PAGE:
All of life is based on inequalities. There are genetic inequalities. There are inequalities in terms of geography. There are inequalities associated with specific skills. There are inequalities associated with when people are born. Some people have skills that are either economically irrelevant or marginal in a particular time frame. If they had been born a decade later, they would have been extremely successful. There are inequalities associated with the happiness of marriages. There are inequalities with respect to the size of churches. Most of these inequalities are not causally associated with conditions that civil governments can or should interfere with. They are therefore not the focus of political mobilization.
This immunity from politics is not the case with economic inequality. There has always been criticism of the free market because a few people get rich, but most people do not. The percentage of people who get extremely rich is low. This has been true in every society in history. Economic inequality is built into the creation. There is only one owner at the top: God. In every field, there are only a few virtuosos. They may or may not make a lot of money, but they are clearly the best in the field. As long as no money is involved, there are few critics who complain about the unequal distribution of unique degrees of talent—artistic, athletic, or scholarly. But, as soon as business is involved, there are legions of critics who say that the free market system is unfair. They call for politicians to redistribute wealth on the basis of state power. They despise the existing distribution of wealth. They despise the idea that God has allocated wealth on the basis of grace. They reject the idea that competition in an open market should lead to a few people who get very rich and the masses who remain relatively poor. They despise capitalism, despite the fact that only capitalism has produced enormous economic benefits for all members of society.Chapter 13: Redistribution in Christian Economics: Scholar’s Edition by Gary North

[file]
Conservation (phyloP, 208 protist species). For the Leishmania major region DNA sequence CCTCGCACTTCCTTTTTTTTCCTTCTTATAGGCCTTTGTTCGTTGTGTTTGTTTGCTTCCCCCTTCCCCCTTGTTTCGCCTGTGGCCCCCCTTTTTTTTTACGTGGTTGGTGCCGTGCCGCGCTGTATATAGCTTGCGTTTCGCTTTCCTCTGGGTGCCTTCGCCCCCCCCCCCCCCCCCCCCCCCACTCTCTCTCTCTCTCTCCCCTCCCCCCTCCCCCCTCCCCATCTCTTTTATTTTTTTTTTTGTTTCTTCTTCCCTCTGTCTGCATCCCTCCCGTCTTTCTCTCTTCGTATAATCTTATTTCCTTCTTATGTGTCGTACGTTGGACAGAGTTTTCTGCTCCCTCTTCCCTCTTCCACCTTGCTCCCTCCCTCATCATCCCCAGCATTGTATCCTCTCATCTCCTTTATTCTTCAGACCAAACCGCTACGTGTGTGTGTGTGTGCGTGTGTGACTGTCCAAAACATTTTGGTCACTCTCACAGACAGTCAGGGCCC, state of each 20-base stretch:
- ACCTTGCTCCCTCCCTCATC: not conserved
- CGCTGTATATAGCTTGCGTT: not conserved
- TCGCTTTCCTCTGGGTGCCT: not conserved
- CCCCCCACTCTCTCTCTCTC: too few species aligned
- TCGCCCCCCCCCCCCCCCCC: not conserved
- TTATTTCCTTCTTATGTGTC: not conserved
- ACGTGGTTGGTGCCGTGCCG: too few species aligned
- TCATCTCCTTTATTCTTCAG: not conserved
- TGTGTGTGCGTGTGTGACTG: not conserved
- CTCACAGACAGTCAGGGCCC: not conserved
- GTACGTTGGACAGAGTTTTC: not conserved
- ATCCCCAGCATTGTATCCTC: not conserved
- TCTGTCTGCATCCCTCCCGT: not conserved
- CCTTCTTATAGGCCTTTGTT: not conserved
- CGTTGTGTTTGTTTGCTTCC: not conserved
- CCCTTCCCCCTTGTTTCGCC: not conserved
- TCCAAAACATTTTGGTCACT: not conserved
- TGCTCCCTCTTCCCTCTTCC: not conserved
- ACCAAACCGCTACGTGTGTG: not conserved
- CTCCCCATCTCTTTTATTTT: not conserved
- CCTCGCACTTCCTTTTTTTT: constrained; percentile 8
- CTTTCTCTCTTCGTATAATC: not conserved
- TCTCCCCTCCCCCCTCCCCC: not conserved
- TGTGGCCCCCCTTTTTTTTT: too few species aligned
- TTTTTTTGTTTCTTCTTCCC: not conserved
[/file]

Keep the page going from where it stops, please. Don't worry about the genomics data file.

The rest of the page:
The Masters always wants to fasten his chains, and put his bullwhip to use.
You can kill, rape, enslave, and oppress far more people for a far longer time if you set up your collectivist state on ideology, rather than race.
Something that the Marxist know, but the Nazi failed to appreciate.
Critics of capitalism are almost always critics of inequality. They are also critics of the idea that God has imposed inequality, especially in the area of wealth. They want the state to redistribute wealth by the threat of violence. They do not believe that God owns the world. They do not believe that God has used the competitive market process to allocate wealth in terms of consumers’ expenditures of money. They do not believe that consumers, because they own the most marketable commodity, money, possess greater authority in the market process than producers do. They blame producers for economic inequality. They never blame consumers. They see themselves as consumers, and they think they have pure hearts. Therefore, if someone has gained enormous wealth in a competitive free market, the market process must be at fault. They do not blame rival consumers who are competing against them. They do not believe that prices are set on this basis: consumers compete against consumers; producers compete against producers. So, they call on the power of the state in the name of a higher morality. But a morality that seeks to be higher than God’s morality is not a reliable morality.
There is also the issue of civil justice. The Bible demands that civil courts judge in terms of the law, not in terms of a man’s economic condition (Leviticus 19:15). This is the biblical principle of equality before the law. This is the equality that God demands. This raises an economic question. Some people have skills that the market rewards with money. If the civil law treats these people as it treats all people, they will be allowed to keep their wealth and accumulate more if they continue to satisfy consumers. This creates a dilemma for the defender of equality. He must choose between two concepts of equality: equality before the law or equality of economic condition. F. A. Hayek, a legal theorist and an economist, explained this dilemma in his book, The Constitution of Liberty (1960). “From the fact that people are very different it follows that, if we treat them equally, the result must be inequality in their actual position, and that the only way to place them in an equal position would be to treat them differently. Equality before the law and material equality are therefore not only different but are in conflict with each other; and we can achieve either the one or the other, but not both at the same time. The equality before the law which freedom requires leads to material inequality. Our argument will be that, though where the state must use coercion for other reasons, it should treat all people alike, the desire of making people more alike in their condition cannot be accepted in a free society as a justification for further and discriminatory coercion” (Chap. 6:2).